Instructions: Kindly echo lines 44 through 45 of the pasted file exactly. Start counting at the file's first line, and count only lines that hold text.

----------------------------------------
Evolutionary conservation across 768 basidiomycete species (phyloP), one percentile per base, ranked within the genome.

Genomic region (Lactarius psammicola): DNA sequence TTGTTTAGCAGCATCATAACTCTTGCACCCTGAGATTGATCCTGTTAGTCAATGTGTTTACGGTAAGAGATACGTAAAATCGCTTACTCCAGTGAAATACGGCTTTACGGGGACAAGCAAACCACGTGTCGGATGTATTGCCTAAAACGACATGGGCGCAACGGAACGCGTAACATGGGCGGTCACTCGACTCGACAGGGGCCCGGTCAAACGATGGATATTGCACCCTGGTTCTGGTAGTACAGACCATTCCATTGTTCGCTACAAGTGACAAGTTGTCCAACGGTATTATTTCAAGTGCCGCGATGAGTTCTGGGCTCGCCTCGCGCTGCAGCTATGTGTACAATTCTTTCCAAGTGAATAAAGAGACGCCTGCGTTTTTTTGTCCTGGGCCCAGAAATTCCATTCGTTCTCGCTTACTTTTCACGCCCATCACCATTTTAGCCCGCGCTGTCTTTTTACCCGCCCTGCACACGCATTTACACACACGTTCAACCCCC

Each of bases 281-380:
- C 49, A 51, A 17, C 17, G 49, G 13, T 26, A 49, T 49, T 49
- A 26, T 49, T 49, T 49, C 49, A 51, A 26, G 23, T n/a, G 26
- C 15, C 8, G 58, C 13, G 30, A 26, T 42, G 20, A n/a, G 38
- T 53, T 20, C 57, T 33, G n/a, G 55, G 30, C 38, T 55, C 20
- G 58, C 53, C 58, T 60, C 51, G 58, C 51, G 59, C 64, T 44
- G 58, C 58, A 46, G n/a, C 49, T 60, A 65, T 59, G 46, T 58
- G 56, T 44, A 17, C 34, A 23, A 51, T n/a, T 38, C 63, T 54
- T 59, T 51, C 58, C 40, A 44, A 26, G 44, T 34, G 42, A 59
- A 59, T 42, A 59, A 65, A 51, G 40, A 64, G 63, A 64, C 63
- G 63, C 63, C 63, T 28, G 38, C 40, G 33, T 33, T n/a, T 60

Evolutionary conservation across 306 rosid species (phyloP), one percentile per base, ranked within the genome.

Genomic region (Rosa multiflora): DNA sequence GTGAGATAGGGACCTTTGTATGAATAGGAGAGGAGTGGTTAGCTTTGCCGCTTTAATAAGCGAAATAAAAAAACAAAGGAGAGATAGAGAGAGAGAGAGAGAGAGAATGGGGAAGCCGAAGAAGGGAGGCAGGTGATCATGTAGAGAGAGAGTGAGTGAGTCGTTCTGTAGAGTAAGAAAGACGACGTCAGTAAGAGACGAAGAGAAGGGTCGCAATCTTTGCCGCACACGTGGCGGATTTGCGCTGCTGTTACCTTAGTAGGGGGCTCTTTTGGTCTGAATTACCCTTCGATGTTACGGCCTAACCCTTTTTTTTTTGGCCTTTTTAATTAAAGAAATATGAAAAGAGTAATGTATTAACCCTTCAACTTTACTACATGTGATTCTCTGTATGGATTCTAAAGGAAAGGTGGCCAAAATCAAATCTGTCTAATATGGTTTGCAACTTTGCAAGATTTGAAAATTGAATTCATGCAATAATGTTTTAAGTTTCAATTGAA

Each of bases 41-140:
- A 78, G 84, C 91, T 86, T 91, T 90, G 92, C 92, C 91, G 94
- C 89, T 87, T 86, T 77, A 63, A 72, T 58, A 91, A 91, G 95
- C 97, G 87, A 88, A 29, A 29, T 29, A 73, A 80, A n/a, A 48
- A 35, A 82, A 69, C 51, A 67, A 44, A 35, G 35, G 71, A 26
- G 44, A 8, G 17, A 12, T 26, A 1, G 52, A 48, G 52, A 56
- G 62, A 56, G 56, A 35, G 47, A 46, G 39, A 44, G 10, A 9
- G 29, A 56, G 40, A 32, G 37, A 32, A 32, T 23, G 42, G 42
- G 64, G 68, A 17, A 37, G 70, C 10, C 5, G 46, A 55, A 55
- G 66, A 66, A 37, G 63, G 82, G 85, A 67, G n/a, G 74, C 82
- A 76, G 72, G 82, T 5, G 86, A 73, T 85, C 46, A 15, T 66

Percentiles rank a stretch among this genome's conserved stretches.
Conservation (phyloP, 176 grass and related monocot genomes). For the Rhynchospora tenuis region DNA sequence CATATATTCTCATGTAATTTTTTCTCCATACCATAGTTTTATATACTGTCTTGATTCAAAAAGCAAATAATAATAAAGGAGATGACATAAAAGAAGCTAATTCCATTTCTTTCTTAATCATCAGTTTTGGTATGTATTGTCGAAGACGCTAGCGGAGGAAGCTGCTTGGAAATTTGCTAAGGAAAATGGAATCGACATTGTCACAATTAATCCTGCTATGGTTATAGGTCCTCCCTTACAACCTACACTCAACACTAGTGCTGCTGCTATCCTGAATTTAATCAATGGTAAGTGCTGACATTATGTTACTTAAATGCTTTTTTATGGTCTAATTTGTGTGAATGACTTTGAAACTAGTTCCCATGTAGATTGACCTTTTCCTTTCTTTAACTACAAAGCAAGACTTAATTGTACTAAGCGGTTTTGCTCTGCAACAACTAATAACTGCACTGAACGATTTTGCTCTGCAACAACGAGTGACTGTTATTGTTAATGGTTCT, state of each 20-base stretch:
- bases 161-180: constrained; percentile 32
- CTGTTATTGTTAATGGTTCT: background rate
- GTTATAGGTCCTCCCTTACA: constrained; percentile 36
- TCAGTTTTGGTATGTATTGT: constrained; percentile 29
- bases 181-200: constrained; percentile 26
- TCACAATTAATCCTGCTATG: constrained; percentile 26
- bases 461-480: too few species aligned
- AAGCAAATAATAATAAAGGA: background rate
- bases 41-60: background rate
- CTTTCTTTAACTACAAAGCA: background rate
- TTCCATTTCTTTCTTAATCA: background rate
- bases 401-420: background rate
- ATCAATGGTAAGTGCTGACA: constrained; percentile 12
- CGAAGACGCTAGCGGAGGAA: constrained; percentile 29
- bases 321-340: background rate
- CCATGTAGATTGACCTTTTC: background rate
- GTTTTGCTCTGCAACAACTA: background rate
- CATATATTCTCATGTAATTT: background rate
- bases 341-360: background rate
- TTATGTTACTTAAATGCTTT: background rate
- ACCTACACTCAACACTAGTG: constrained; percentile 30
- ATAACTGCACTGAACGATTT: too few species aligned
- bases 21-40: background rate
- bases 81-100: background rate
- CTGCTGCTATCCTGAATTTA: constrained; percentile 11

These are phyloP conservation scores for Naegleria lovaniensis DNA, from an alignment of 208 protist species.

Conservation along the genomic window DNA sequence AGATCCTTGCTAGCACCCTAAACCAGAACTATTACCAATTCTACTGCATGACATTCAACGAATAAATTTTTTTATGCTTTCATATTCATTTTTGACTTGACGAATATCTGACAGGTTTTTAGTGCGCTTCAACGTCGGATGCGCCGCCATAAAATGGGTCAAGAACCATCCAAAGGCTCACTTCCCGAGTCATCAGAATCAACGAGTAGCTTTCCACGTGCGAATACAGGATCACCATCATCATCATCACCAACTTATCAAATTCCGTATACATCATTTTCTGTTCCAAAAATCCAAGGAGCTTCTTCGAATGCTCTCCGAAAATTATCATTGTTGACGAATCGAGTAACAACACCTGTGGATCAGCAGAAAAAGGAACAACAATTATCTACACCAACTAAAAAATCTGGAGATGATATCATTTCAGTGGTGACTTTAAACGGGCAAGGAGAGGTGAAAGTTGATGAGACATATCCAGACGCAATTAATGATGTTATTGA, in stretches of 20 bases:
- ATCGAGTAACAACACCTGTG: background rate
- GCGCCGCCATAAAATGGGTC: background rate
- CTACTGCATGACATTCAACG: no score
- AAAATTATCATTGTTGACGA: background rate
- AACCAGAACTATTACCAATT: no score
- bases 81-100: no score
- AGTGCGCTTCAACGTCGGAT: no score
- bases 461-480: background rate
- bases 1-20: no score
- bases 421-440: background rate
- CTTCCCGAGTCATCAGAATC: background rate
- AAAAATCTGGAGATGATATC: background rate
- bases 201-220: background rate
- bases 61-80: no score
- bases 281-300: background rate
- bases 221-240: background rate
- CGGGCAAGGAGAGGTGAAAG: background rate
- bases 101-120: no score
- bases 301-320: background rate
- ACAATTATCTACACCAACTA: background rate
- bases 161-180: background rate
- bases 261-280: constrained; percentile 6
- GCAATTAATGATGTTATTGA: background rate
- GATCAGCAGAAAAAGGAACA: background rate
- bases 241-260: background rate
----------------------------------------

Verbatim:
- CCATGTAGATTGACCTTTTC: background rate
- GTTTTGCTCTGCAACAACTA: background rate